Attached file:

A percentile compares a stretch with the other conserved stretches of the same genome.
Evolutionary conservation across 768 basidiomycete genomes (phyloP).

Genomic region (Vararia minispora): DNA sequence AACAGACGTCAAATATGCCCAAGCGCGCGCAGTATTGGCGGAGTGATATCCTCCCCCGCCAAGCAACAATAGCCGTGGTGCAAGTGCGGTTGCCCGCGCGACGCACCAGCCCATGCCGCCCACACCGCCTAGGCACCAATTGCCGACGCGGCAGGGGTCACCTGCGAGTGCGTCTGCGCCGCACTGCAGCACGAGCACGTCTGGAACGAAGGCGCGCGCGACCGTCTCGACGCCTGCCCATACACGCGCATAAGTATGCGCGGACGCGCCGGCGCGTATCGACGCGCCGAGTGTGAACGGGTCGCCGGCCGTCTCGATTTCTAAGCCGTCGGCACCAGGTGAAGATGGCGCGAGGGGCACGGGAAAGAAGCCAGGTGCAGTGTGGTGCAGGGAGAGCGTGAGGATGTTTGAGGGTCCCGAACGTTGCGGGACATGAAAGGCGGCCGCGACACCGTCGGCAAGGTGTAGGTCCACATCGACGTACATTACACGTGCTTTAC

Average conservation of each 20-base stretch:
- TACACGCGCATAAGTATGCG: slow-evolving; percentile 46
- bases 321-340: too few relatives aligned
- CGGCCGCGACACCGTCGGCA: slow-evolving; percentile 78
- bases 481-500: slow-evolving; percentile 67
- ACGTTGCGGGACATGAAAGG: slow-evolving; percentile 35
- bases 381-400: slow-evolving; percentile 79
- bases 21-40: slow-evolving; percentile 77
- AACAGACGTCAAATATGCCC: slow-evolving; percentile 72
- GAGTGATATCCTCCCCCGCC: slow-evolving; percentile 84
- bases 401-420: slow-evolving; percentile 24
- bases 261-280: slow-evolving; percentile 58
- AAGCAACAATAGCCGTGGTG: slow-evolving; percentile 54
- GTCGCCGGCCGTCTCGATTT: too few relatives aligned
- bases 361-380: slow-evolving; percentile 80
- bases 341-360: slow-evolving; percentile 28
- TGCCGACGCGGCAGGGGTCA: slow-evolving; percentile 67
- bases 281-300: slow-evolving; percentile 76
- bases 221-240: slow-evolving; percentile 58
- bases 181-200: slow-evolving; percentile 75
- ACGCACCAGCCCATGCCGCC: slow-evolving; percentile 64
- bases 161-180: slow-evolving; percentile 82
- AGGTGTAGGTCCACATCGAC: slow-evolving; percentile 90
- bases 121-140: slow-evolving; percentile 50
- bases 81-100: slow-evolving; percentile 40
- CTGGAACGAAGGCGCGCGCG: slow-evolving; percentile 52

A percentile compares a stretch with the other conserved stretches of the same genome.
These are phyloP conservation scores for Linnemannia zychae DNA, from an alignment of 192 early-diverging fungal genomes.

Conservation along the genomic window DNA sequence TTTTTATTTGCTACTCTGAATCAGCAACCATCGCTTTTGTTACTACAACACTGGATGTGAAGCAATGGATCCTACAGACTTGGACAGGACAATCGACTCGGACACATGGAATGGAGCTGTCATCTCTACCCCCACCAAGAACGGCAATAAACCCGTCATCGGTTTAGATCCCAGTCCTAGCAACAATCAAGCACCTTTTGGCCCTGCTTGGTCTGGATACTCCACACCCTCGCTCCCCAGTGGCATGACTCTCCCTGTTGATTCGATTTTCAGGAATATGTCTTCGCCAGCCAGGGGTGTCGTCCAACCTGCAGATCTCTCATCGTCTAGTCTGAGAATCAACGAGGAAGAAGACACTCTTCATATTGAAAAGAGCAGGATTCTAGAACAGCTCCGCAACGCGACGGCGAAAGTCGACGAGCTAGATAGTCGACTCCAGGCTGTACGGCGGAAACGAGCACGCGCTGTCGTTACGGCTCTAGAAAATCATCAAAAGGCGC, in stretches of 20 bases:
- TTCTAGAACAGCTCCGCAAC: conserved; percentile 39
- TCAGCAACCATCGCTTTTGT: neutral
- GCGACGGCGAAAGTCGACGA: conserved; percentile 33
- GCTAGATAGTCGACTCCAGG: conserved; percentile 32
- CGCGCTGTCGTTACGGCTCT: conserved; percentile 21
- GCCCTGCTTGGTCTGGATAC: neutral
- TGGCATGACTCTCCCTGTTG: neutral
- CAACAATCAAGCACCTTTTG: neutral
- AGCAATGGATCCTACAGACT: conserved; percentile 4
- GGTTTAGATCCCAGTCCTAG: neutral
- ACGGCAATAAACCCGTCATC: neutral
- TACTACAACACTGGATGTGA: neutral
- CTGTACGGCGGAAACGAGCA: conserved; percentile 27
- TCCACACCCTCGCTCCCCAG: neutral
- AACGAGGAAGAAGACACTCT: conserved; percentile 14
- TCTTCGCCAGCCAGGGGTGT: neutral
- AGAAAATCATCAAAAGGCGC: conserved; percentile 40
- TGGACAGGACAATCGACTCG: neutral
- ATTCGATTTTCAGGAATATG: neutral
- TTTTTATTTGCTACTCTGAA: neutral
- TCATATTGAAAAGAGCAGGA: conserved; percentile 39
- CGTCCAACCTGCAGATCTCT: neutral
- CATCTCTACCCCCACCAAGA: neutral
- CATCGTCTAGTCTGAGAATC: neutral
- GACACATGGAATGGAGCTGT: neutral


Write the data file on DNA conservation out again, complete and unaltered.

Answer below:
A percentile compares a stretch with the other conserved stretches of the same genome.
Evolutionary conservation across 768 basidiomycete genomes (phyloP).

Genomic region (Vararia minispora): DNA sequence AACAGACGTCAAATATGCCCAAGCGCGCGCAGTATTGGCGGAGTGATATCCTCCCCCGCCAAGCAACAATAGCCGTGGTGCAAGTGCGGTTGCCCGCGCGACGCACCAGCCCATGCCGCCCACACCGCCTAGGCACCAATTGCCGACGCGGCAGGGGTCACCTGCGAGTGCGTCTGCGCCGCACTGCAGCACGAGCACGTCTGGAACGAAGGCGCGCGCGACCGTCTCGACGCCTGCCCATACACGCGCATAAGTATGCGCGGACGCGCCGGCGCGTATCGACGCGCCGAGTGTGAACGGGTCGCCGGCCGTCTCGATTTCTAAGCCGTCGGCACCAGGTGAAGATGGCGCGAGGGGCACGGGAAAGAAGCCAGGTGCAGTGTGGTGCAGGGAGAGCGTGAGGATGTTTGAGGGTCCCGAACGTTGCGGGACATGAAAGGCGGCCGCGACACCGTCGGCAAGGTGTAGGTCCACATCGACGTACATTACACGTGCTTTAC

Average conservation of each 20-base stretch:
- TACACGCGCATAAGTATGCG: slow-evolving; percentile 46
- bases 321-340: too few relatives aligned
- CGGCCGCGACACCGTCGGCA: slow-evolving; percentile 78
- bases 481-500: slow-evolving; percentile 67
- ACGTTGCGGGACATGAAAGG: slow-evolving; percentile 35
- bases 381-400: slow-evolving; percentile 79
- bases 21-40: slow-evolving; percentile 77
- AACAGACGTCAAATATGCCC: slow-evolving; percentile 72
- GAGTGATATCCTCCCCCGCC: slow-evolving; percentile 84
- bases 401-420: slow-evolving; percentile 24
- bases 261-280: slow-evolving; percentile 58
- AAGCAACAATAGCCGTGGTG: slow-evolving; percentile 54
- GTCGCCGGCCGTCTCGATTT: too few relatives aligned
- bases 361-380: slow-evolving; percentile 80
- bases 341-360: slow-evolving; percentile 28
- TGCCGACGCGGCAGGGGTCA: slow-evolving; percentile 67
- bases 281-300: slow-evolving; percentile 76
- bases 221-240: slow-evolving; percentile 58
- bases 181-200: slow-evolving; percentile 75
- ACGCACCAGCCCATGCCGCC: slow-evolving; percentile 64
- bases 161-180: slow-evolving; percentile 82
- AGGTGTAGGTCCACATCGAC: slow-evolving; percentile 90
- bases 121-140: slow-evolving; percentile 50
- bases 81-100: slow-evolving; percentile 40
- CTGGAACGAAGGCGCGCGCG: slow-evolving; percentile 52

A percentile compares a stretch with the other conserved stretches of the same genome.
These are phyloP conservation scores for Linnemannia zychae DNA, from an alignment of 192 early-diverging fungal genomes.

Conservation along the genomic window DNA sequence TTTTTATTTGCTACTCTGAATCAGCAACCATCGCTTTTGTTACTACAACACTGGATGTGAAGCAATGGATCCTACAGACTTGGACAGGACAATCGACTCGGACACATGGAATGGAGCTGTCATCTCTACCCCCACCAAGAACGGCAATAAACCCGTCATCGGTTTAGATCCCAGTCCTAGCAACAATCAAGCACCTTTTGGCCCTGCTTGGTCTGGATACTCCACACCCTCGCTCCCCAGTGGCATGACTCTCCCTGTTGATTCGATTTTCAGGAATATGTCTTCGCCAGCCAGGGGTGTCGTCCAACCTGCAGATCTCTCATCGTCTAGTCTGAGAATCAACGAGGAAGAAGACACTCTTCATATTGAAAAGAGCAGGATTCTAGAACAGCTCCGCAACGCGACGGCGAAAGTCGACGAGCTAGATAGTCGACTCCAGGCTGTACGGCGGAAACGAGCACGCGCTGTCGTTACGGCTCTAGAAAATCATCAAAAGGCGC, in stretches of 20 bases:
- TTCTAGAACAGCTCCGCAAC: conserved; percentile 39
- TCAGCAACCATCGCTTTTGT: neutral
- GCGACGGCGAAAGTCGACGA: conserved; percentile 33
- GCTAGATAGTCGACTCCAGG: conserved; percentile 32
- CGCGCTGTCGTTACGGCTCT: conserved; percentile 21
- GCCCTGCTTGGTCTGGATAC: neutral
- TGGCATGACTCTCCCTGTTG: neutral
- CAACAATCAAGCACCTTTTG: neutral
- AGCAATGGATCCTACAGACT: conserved; percentile 4
- GGTTTAGATCCCAGTCCTAG: neutral
- ACGGCAATAAACCCGTCATC: neutral
- TACTACAACACTGGATGTGA: neutral
- CTGTACGGCGGAAACGAGCA: conserved; percentile 27
- TCCACACCCTCGCTCCCCAG: neutral
- AACGAGGAAGAAGACACTCT: conserved; percentile 14
- TCTTCGCCAGCCAGGGGTGT: neutral
- AGAAAATCATCAAAAGGCGC: conserved; percentile 40
- TGGACAGGACAATCGACTCG: neutral
- ATTCGATTTTCAGGAATATG: neutral
- TTTTTATTTGCTACTCTGAA: neutral
- TCATATTGAAAAGAGCAGGA: conserved; percentile 39
- CGTCCAACCTGCAGATCTCT: neutral
- CATCTCTACCCCCACCAAGA: neutral
- CATCGTCTAGTCTGAGAATC: neutral
- GACACATGGAATGGAGCTGT: neutral